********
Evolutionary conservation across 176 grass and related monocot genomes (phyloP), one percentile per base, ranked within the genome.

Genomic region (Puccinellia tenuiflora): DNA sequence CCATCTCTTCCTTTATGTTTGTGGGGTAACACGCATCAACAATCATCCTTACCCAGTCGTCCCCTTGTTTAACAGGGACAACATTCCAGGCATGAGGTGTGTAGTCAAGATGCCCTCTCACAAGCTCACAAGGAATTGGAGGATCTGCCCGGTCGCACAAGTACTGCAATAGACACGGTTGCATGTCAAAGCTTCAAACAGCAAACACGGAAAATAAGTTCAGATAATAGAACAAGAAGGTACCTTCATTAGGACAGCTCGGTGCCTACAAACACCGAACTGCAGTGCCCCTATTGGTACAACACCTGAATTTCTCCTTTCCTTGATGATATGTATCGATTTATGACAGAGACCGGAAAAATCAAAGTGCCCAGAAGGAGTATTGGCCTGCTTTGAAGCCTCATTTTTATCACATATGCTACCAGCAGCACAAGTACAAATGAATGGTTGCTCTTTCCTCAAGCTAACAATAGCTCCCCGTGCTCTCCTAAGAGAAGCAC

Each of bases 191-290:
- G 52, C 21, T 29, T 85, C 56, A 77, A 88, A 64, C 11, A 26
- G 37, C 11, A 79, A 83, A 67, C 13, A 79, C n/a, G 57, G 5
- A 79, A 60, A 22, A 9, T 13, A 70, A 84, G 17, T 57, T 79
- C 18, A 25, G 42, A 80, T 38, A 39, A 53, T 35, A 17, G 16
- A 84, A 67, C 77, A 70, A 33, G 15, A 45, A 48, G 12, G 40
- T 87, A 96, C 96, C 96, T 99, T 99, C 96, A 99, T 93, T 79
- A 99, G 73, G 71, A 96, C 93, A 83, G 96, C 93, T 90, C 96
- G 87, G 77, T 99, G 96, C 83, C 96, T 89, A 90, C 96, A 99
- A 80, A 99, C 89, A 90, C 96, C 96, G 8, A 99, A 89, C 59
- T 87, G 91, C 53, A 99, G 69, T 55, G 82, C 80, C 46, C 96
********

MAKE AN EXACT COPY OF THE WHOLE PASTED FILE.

Evolutionary conservation across 176 grass and related monocot genomes (phyloP), one percentile per base, ranked within the genome.

Genomic region (Puccinellia tenuiflora): DNA sequence CCATCTCTTCCTTTATGTTTGTGGGGTAACACGCATCAACAATCATCCTTACCCAGTCGTCCCCTTGTTTAACAGGGACAACATTCCAGGCATGAGGTGTGTAGTCAAGATGCCCTCTCACAAGCTCACAAGGAATTGGAGGATCTGCCCGGTCGCACAAGTACTGCAATAGACACGGTTGCATGTCAAAGCTTCAAACAGCAAACACGGAAAATAAGTTCAGATAATAGAACAAGAAGGTACCTTCATTAGGACAGCTCGGTGCCTACAAACACCGAACTGCAGTGCCCCTATTGGTACAACACCTGAATTTCTCCTTTCCTTGATGATATGTATCGATTTATGACAGAGACCGGAAAAATCAAAGTGCCCAGAAGGAGTATTGGCCTGCTTTGAAGCCTCATTTTTATCACATATGCTACCAGCAGCACAAGTACAAATGAATGGTTGCTCTTTCCTCAAGCTAACAATAGCTCCCCGTGCTCTCCTAAGAGAAGCAC

Each of bases 191-290:
- G 52, C 21, T 29, T 85, C 56, A 77, A 88, A 64, C 11, A 26
- G 37, C 11, A 79, A 83, A 67, C 13, A 79, C n/a, G 57, G 5
- A 79, A 60, A 22, A 9, T 13, A 70, A 84, G 17, T 57, T 79
- C 18, A 25, G 42, A 80, T 38, A 39, A 53, T 35, A 17, G 16
- A 84, A 67, C 77, A 70, A 33, G 15, A 45, A 48, G 12, G 40
- T 87, A 96, C 96, C 96, T 99, T 99, C 96, A 99, T 93, T 79
- A 99, G 73, G 71, A 96, C 93, A 83, G 96, C 93, T 90, C 96
- G 87, G 77, T 99, G 96, C 83, C 96, T 89, A 90, C 96, A 99
- A 80, A 99, C 89, A 90, C 96, C 96, G 8, A 99, A 89, C 59
- T 87, G 91, C 53, A 99, G 69, T 55, G 82, C 80, C 46, C 96